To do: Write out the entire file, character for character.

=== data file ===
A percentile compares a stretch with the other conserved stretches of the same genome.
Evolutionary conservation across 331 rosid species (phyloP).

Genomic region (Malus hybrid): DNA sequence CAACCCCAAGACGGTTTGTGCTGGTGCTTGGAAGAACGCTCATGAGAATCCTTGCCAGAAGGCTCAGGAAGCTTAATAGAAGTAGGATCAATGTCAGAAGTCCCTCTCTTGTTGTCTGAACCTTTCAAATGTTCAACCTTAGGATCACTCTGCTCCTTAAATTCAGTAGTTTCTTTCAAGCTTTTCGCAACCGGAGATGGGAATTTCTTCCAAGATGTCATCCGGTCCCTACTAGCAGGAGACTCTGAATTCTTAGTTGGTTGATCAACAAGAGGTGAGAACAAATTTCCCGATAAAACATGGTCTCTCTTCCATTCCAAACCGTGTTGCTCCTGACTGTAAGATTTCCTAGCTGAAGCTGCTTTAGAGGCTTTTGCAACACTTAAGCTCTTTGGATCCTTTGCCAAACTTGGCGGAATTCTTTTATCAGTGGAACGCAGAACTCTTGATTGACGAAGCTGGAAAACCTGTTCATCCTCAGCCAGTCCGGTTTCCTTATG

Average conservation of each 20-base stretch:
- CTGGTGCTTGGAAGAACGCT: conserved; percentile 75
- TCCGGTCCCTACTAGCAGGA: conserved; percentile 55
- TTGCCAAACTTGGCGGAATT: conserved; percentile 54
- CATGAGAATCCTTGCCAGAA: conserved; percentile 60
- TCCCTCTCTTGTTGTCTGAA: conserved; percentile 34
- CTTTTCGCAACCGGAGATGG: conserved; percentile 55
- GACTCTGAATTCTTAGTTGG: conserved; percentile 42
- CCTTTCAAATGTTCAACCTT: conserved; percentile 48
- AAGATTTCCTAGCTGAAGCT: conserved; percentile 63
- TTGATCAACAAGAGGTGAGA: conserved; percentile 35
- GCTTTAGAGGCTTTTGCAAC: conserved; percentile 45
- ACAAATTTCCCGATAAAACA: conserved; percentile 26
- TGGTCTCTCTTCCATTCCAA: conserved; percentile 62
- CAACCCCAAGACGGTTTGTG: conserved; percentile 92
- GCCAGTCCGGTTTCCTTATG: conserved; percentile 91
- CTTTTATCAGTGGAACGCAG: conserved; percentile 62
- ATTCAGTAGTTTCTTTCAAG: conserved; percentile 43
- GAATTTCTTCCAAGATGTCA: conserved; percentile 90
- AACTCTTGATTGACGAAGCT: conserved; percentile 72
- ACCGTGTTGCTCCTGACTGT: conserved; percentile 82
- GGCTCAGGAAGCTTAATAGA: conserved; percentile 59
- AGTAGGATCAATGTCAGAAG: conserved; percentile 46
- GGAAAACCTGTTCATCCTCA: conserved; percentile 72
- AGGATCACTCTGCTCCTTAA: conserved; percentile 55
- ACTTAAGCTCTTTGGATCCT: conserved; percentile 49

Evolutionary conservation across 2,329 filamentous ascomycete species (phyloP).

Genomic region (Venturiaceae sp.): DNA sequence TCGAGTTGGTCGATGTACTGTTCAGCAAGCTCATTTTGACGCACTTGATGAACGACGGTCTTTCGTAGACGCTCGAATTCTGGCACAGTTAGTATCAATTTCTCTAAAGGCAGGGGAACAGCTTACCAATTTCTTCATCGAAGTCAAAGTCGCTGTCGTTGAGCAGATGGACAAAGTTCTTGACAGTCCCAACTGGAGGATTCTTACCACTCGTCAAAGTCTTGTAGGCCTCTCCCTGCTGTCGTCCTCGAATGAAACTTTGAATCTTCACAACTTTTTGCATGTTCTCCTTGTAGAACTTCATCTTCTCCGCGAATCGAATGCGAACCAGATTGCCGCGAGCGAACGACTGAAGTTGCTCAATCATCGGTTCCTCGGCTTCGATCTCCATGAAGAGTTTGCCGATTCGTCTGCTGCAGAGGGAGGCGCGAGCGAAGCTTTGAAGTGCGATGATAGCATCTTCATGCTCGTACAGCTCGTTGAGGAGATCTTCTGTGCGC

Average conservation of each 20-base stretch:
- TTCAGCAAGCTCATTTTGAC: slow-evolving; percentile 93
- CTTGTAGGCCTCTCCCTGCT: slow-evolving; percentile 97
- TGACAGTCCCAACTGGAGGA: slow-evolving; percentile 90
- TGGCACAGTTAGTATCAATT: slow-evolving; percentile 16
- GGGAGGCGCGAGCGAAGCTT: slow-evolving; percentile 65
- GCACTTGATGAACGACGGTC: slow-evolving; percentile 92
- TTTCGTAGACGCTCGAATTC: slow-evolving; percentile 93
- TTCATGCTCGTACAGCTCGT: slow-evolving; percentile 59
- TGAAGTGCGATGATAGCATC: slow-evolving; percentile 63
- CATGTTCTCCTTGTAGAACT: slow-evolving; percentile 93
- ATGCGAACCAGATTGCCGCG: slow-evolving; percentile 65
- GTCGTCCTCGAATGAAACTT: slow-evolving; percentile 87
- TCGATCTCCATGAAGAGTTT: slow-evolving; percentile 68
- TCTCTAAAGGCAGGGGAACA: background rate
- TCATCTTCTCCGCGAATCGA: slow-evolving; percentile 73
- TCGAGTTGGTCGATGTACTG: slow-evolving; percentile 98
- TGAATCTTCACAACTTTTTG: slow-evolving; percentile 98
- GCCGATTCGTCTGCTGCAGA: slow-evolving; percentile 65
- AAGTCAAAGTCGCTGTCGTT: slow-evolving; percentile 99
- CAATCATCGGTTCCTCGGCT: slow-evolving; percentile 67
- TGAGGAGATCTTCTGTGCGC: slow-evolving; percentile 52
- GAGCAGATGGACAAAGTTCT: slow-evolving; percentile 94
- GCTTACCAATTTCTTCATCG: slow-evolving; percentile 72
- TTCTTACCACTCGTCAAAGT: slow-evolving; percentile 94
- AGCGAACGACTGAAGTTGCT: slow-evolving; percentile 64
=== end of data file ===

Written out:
A percentile compares a stretch with the other conserved stretches of the same genome.
Evolutionary conservation across 331 rosid species (phyloP).

Genomic region (Malus hybrid): DNA sequence CAACCCCAAGACGGTTTGTGCTGGTGCTTGGAAGAACGCTCATGAGAATCCTTGCCAGAAGGCTCAGGAAGCTTAATAGAAGTAGGATCAATGTCAGAAGTCCCTCTCTTGTTGTCTGAACCTTTCAAATGTTCAACCTTAGGATCACTCTGCTCCTTAAATTCAGTAGTTTCTTTCAAGCTTTTCGCAACCGGAGATGGGAATTTCTTCCAAGATGTCATCCGGTCCCTACTAGCAGGAGACTCTGAATTCTTAGTTGGTTGATCAACAAGAGGTGAGAACAAATTTCCCGATAAAACATGGTCTCTCTTCCATTCCAAACCGTGTTGCTCCTGACTGTAAGATTTCCTAGCTGAAGCTGCTTTAGAGGCTTTTGCAACACTTAAGCTCTTTGGATCCTTTGCCAAACTTGGCGGAATTCTTTTATCAGTGGAACGCAGAACTCTTGATTGACGAAGCTGGAAAACCTGTTCATCCTCAGCCAGTCCGGTTTCCTTATG

Average conservation of each 20-base stretch:
- CTGGTGCTTGGAAGAACGCT: conserved; percentile 75
- TCCGGTCCCTACTAGCAGGA: conserved; percentile 55
- TTGCCAAACTTGGCGGAATT: conserved; percentile 54
- CATGAGAATCCTTGCCAGAA: conserved; percentile 60
- TCCCTCTCTTGTTGTCTGAA: conserved; percentile 34
- CTTTTCGCAACCGGAGATGG: conserved; percentile 55
- GACTCTGAATTCTTAGTTGG: conserved; percentile 42
- CCTTTCAAATGTTCAACCTT: conserved; percentile 48
- AAGATTTCCTAGCTGAAGCT: conserved; percentile 63
- TTGATCAACAAGAGGTGAGA: conserved; percentile 35
- GCTTTAGAGGCTTTTGCAAC: conserved; percentile 45
- ACAAATTTCCCGATAAAACA: conserved; percentile 26
- TGGTCTCTCTTCCATTCCAA: conserved; percentile 62
- CAACCCCAAGACGGTTTGTG: conserved; percentile 92
- GCCAGTCCGGTTTCCTTATG: conserved; percentile 91
- CTTTTATCAGTGGAACGCAG: conserved; percentile 62
- ATTCAGTAGTTTCTTTCAAG: conserved; percentile 43
- GAATTTCTTCCAAGATGTCA: conserved; percentile 90
- AACTCTTGATTGACGAAGCT: conserved; percentile 72
- ACCGTGTTGCTCCTGACTGT: conserved; percentile 82
- GGCTCAGGAAGCTTAATAGA: conserved; percentile 59
- AGTAGGATCAATGTCAGAAG: conserved; percentile 46
- GGAAAACCTGTTCATCCTCA: conserved; percentile 72
- AGGATCACTCTGCTCCTTAA: conserved; percentile 55
- ACTTAAGCTCTTTGGATCCT: conserved; percentile 49

Evolutionary conservation across 2,329 filamentous ascomycete species (phyloP).

Genomic region (Venturiaceae sp.): DNA sequence TCGAGTTGGTCGATGTACTGTTCAGCAAGCTCATTTTGACGCACTTGATGAACGACGGTCTTTCGTAGACGCTCGAATTCTGGCACAGTTAGTATCAATTTCTCTAAAGGCAGGGGAACAGCTTACCAATTTCTTCATCGAAGTCAAAGTCGCTGTCGTTGAGCAGATGGACAAAGTTCTTGACAGTCCCAACTGGAGGATTCTTACCACTCGTCAAAGTCTTGTAGGCCTCTCCCTGCTGTCGTCCTCGAATGAAACTTTGAATCTTCACAACTTTTTGCATGTTCTCCTTGTAGAACTTCATCTTCTCCGCGAATCGAATGCGAACCAGATTGCCGCGAGCGAACGACTGAAGTTGCTCAATCATCGGTTCCTCGGCTTCGATCTCCATGAAGAGTTTGCCGATTCGTCTGCTGCAGAGGGAGGCGCGAGCGAAGCTTTGAAGTGCGATGATAGCATCTTCATGCTCGTACAGCTCGTTGAGGAGATCTTCTGTGCGC

Average conservation of each 20-base stretch:
- TTCAGCAAGCTCATTTTGAC: slow-evolving; percentile 93
- CTTGTAGGCCTCTCCCTGCT: slow-evolving; percentile 97
- TGACAGTCCCAACTGGAGGA: slow-evolving; percentile 90
- TGGCACAGTTAGTATCAATT: slow-evolving; percentile 16
- GGGAGGCGCGAGCGAAGCTT: slow-evolving; percentile 65
- GCACTTGATGAACGACGGTC: slow-evolving; percentile 92
- TTTCGTAGACGCTCGAATTC: slow-evolving; percentile 93
- TTCATGCTCGTACAGCTCGT: slow-evolving; percentile 59
- TGAAGTGCGATGATAGCATC: slow-evolving; percentile 63
- CATGTTCTCCTTGTAGAACT: slow-evolving; percentile 93
- ATGCGAACCAGATTGCCGCG: slow-evolving; percentile 65
- GTCGTCCTCGAATGAAACTT: slow-evolving; percentile 87
- TCGATCTCCATGAAGAGTTT: slow-evolving; percentile 68
- TCTCTAAAGGCAGGGGAACA: background rate
- TCATCTTCTCCGCGAATCGA: slow-evolving; percentile 73
- TCGAGTTGGTCGATGTACTG: slow-evolving; percentile 98
- TGAATCTTCACAACTTTTTG: slow-evolving; percentile 98
- GCCGATTCGTCTGCTGCAGA: slow-evolving; percentile 65
- AAGTCAAAGTCGCTGTCGTT: slow-evolving; percentile 99
- CAATCATCGGTTCCTCGGCT: slow-evolving; percentile 67
- TGAGGAGATCTTCTGTGCGC: slow-evolving; percentile 52
- GAGCAGATGGACAAAGTTCT: slow-evolving; percentile 94
- GCTTACCAATTTCTTCATCG: slow-evolving; percentile 72
- TTCTTACCACTCGTCAAAGT: slow-evolving; percentile 94
- AGCGAACGACTGAAGTTGCT: slow-evolving; percentile 64